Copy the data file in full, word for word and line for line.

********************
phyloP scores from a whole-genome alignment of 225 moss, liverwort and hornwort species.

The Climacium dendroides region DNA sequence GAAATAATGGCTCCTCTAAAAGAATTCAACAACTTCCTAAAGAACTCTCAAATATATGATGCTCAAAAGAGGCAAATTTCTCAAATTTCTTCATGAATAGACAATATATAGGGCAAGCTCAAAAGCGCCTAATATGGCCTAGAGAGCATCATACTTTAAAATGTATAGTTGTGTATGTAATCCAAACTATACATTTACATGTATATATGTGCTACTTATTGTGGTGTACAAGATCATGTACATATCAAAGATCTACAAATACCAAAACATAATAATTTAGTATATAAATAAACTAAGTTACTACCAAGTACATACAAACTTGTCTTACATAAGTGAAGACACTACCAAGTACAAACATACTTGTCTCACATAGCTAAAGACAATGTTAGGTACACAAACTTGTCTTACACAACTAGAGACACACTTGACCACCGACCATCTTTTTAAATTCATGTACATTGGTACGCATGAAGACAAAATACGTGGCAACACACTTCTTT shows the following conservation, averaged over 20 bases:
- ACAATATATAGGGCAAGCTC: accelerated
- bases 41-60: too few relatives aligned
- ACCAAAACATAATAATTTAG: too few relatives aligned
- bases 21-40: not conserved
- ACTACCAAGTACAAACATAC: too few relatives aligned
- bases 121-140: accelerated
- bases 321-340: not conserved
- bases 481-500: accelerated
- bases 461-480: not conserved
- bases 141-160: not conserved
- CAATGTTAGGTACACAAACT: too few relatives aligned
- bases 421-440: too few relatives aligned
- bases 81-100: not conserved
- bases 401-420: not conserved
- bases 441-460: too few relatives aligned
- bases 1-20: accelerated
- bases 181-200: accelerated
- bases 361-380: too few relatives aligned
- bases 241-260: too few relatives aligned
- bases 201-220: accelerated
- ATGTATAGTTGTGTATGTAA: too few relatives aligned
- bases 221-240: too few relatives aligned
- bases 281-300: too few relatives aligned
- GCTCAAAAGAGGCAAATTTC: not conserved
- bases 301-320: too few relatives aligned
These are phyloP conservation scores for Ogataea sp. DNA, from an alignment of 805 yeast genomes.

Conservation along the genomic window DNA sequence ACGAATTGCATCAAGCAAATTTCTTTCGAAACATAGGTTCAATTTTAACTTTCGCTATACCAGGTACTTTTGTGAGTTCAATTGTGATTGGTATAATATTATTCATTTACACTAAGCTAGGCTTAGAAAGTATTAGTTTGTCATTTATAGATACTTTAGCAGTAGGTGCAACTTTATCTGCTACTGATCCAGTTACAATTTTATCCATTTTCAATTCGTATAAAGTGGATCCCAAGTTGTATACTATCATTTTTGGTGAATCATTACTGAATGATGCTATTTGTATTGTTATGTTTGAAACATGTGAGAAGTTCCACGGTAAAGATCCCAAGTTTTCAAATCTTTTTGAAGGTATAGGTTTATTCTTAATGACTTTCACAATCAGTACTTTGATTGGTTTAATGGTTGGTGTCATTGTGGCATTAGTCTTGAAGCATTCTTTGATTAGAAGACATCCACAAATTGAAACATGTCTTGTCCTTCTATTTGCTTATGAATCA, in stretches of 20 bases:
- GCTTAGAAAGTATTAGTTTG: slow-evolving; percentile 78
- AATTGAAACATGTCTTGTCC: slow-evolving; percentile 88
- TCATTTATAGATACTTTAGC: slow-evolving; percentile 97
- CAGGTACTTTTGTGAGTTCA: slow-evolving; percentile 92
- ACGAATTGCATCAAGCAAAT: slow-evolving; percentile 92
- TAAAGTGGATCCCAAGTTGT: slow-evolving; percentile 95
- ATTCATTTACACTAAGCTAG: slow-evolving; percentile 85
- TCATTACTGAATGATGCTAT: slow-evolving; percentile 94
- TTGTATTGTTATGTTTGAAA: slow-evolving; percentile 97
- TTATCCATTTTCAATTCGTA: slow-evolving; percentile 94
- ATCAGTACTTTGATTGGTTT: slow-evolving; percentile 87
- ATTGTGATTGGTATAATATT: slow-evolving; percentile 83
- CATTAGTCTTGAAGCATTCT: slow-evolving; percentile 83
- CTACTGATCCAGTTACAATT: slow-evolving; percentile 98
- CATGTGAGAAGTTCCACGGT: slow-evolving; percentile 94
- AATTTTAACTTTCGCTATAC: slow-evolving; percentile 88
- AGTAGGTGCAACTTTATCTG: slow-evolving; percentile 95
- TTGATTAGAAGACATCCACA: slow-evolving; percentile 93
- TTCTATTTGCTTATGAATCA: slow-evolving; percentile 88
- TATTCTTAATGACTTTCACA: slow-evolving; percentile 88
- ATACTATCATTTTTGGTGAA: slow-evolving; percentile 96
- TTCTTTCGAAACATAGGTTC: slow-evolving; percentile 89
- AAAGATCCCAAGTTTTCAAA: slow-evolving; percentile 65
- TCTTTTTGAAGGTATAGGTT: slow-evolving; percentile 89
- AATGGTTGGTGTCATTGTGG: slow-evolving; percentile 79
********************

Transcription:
phyloP scores from a whole-genome alignment of 225 moss, liverwort and hornwort species.

The Climacium dendroides region DNA sequence GAAATAATGGCTCCTCTAAAAGAATTCAACAACTTCCTAAAGAACTCTCAAATATATGATGCTCAAAAGAGGCAAATTTCTCAAATTTCTTCATGAATAGACAATATATAGGGCAAGCTCAAAAGCGCCTAATATGGCCTAGAGAGCATCATACTTTAAAATGTATAGTTGTGTATGTAATCCAAACTATACATTTACATGTATATATGTGCTACTTATTGTGGTGTACAAGATCATGTACATATCAAAGATCTACAAATACCAAAACATAATAATTTAGTATATAAATAAACTAAGTTACTACCAAGTACATACAAACTTGTCTTACATAAGTGAAGACACTACCAAGTACAAACATACTTGTCTCACATAGCTAAAGACAATGTTAGGTACACAAACTTGTCTTACACAACTAGAGACACACTTGACCACCGACCATCTTTTTAAATTCATGTACATTGGTACGCATGAAGACAAAATACGTGGCAACACACTTCTTT shows the following conservation, averaged over 20 bases:
- ACAATATATAGGGCAAGCTC: accelerated
- bases 41-60: too few relatives aligned
- ACCAAAACATAATAATTTAG: too few relatives aligned
- bases 21-40: not conserved
- ACTACCAAGTACAAACATAC: too few relatives aligned
- bases 121-140: accelerated
- bases 321-340: not conserved
- bases 481-500: accelerated
- bases 461-480: not conserved
- bases 141-160: not conserved
- CAATGTTAGGTACACAAACT: too few relatives aligned
- bases 421-440: too few relatives aligned
- bases 81-100: not conserved
- bases 401-420: not conserved
- bases 441-460: too few relatives aligned
- bases 1-20: accelerated
- bases 181-200: accelerated
- bases 361-380: too few relatives aligned
- bases 241-260: too few relatives aligned
- bases 201-220: accelerated
- ATGTATAGTTGTGTATGTAA: too few relatives aligned
- bases 221-240: too few relatives aligned
- bases 281-300: too few relatives aligned
- GCTCAAAAGAGGCAAATTTC: not conserved
- bases 301-320: too few relatives aligned
These are phyloP conservation scores for Ogataea sp. DNA, from an alignment of 805 yeast genomes.

Conservation along the genomic window DNA sequence ACGAATTGCATCAAGCAAATTTCTTTCGAAACATAGGTTCAATTTTAACTTTCGCTATACCAGGTACTTTTGTGAGTTCAATTGTGATTGGTATAATATTATTCATTTACACTAAGCTAGGCTTAGAAAGTATTAGTTTGTCATTTATAGATACTTTAGCAGTAGGTGCAACTTTATCTGCTACTGATCCAGTTACAATTTTATCCATTTTCAATTCGTATAAAGTGGATCCCAAGTTGTATACTATCATTTTTGGTGAATCATTACTGAATGATGCTATTTGTATTGTTATGTTTGAAACATGTGAGAAGTTCCACGGTAAAGATCCCAAGTTTTCAAATCTTTTTGAAGGTATAGGTTTATTCTTAATGACTTTCACAATCAGTACTTTGATTGGTTTAATGGTTGGTGTCATTGTGGCATTAGTCTTGAAGCATTCTTTGATTAGAAGACATCCACAAATTGAAACATGTCTTGTCCTTCTATTTGCTTATGAATCA, in stretches of 20 bases:
- GCTTAGAAAGTATTAGTTTG: slow-evolving; percentile 78
- AATTGAAACATGTCTTGTCC: slow-evolving; percentile 88
- TCATTTATAGATACTTTAGC: slow-evolving; percentile 97
- CAGGTACTTTTGTGAGTTCA: slow-evolving; percentile 92
- ACGAATTGCATCAAGCAAAT: slow-evolving; percentile 92
- TAAAGTGGATCCCAAGTTGT: slow-evolving; percentile 95
- ATTCATTTACACTAAGCTAG: slow-evolving; percentile 85
- TCATTACTGAATGATGCTAT: slow-evolving; percentile 94
- TTGTATTGTTATGTTTGAAA: slow-evolving; percentile 97
- TTATCCATTTTCAATTCGTA: slow-evolving; percentile 94
- ATCAGTACTTTGATTGGTTT: slow-evolving; percentile 87
- ATTGTGATTGGTATAATATT: slow-evolving; percentile 83
- CATTAGTCTTGAAGCATTCT: slow-evolving; percentile 83
- CTACTGATCCAGTTACAATT: slow-evolving; percentile 98
- CATGTGAGAAGTTCCACGGT: slow-evolving; percentile 94
- AATTTTAACTTTCGCTATAC: slow-evolving; percentile 88
- AGTAGGTGCAACTTTATCTG: slow-evolving; percentile 95
- TTGATTAGAAGACATCCACA: slow-evolving; percentile 93
- TTCTATTTGCTTATGAATCA: slow-evolving; percentile 88
- TATTCTTAATGACTTTCACA: slow-evolving; percentile 88
- ATACTATCATTTTTGGTGAA: slow-evolving; percentile 96
- TTCTTTCGAAACATAGGTTC: slow-evolving; percentile 89
- AAAGATCCCAAGTTTTCAAA: slow-evolving; percentile 65
- TCTTTTTGAAGGTATAGGTT: slow-evolving; percentile 89
- AATGGTTGGTGTCATTGTGG: slow-evolving; percentile 79